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Koch notices for the first time that Lunar is on tap. He decides to order one. Adams cautions against it. He tells Koch that he's tried it before and found it oddly spicy. Koch flags down a waitress and orders one anyway. When the beer arrives, he grabs it and drinks gingerly.
"It's all right," he says. He passes the pint to Adams and Major.
"Actually, I like it more than I remember," Adams says.
"Like any beer, it grows on you," Major adds.
McDonald has built his reputation on retraining taste buds. In 1989, believing that Kansas City was suffering from light-beer fatigue, he launched his brewery with a more robust choice, Pale Ale. In 1992, he introduced Unfiltered Wheat. The Wheat now makes up more than half of Boulevard's business; it has helped the company become the fifth-largest specialty brewery in the nation. Boulevard has colonized an 11-state territory that stretches from Minnesota to Arkansas and from Indiana to Kansas.
In August 2006, Boulevard completed a $25 million expansion to its facility off Southwest Boulevard, ramping up production from the equivalent of 38 million bottles of beer a year to as much as 46 million in 2007.
When Boulevard opened the new building, it also launched Lunar. The expansion and the new beer should have signaled good times for the brewer. Until Lunar, the hometown company has had nothing but success. Its Wheat and Pale Ale hold their own against anything produced by microbrewers or giants elsewhere, and its seasonal beers have loyal followings.
But Boulevard faces a deluge from similar beers that have hit the Kansas City market in recent years. The onslaught includes the products of major companies, such as the Coors-made Blue Moon, and smaller breweries such as St. Louis' Schlafly. All of them are now vying for Boulevard's coveted tap handles and store cooler space.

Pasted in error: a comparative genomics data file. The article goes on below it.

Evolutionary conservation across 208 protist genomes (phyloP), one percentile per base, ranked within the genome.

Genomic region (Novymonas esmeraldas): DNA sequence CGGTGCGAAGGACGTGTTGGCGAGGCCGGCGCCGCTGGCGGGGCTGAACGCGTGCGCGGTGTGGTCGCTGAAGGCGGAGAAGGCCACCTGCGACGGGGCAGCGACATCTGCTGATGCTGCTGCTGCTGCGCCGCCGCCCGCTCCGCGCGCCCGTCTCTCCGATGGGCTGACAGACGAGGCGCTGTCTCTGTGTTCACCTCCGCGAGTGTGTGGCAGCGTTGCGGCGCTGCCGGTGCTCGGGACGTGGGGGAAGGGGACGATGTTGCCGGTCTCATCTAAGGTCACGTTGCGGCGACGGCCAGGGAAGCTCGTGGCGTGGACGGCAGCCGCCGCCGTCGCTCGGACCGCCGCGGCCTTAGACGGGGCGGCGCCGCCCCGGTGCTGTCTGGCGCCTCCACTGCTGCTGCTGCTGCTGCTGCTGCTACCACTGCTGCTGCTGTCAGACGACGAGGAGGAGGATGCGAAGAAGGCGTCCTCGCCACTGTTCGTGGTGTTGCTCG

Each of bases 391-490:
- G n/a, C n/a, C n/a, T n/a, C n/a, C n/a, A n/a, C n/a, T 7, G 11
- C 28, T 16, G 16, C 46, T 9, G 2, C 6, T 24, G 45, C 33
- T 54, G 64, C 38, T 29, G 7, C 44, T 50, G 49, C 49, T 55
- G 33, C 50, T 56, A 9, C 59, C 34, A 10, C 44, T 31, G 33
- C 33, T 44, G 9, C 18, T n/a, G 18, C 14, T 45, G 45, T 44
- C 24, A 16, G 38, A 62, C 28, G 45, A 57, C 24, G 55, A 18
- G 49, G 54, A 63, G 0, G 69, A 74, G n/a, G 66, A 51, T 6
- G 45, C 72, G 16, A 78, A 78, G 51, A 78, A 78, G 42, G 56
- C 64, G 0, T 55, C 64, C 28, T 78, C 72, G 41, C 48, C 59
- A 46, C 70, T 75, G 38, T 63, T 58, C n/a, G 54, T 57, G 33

Meanwhile, Lunar — the symbol of Boulevard's expansion — has made few fans.
In Kansas City, Boulevard dominates 65 percent of the microbrew market, says Bob Sullivan, the brewery's vice president of sales and marketing. But because only about 6 percent of local beer drinkers buy microbrews, Boulevard represents just 4 percent of local beer sales. To grow, the company needs to convert social drinkers.
McDonald admits that Lunar is "an acquired taste." He says he made the beer that he wanted to drink, not something that would do well among social drinkers. "Some people don't like it. It's not a beer that you are just going to drink because it's there. It's something that takes a little getting used to."
Now he just has to get you used to what he's selling.
Boulevard sales rep David Colgan bounces into O'Dowd's Little Dublin on the Plaza with a hint of Pale Ale on his breath. He has just finished lunch at One80, where he drank a beer strictly for business.
"The average businessman wants to drink beer at lunch," he says. "If I order a beer, maybe it will make that guy feel more comfortable and he'll order one, too." His goal is to create what he calls a "cultural experience" with the brand. It's a good strategy, but Colgan admits that he has gained 10-15 pounds in the last year, primarily from drinking beer with lunch.
Still, he envisions himself as a personification of Boulevard. Everything about his look — the baby-blue waffle-weave polo shirt stamped with a subtle Boulevard logo, the thick-rimmed glasses, the carefully spiked plumage of hair — has been cultivated to help him make sales. Colgan keeps the laid-back vibe of a guy on the hunt for the next party. Born in Ireland, Colgan has an accent that sounds ideal for a beer salesman. "It's about being around when it happens and taking advantage of it," he says.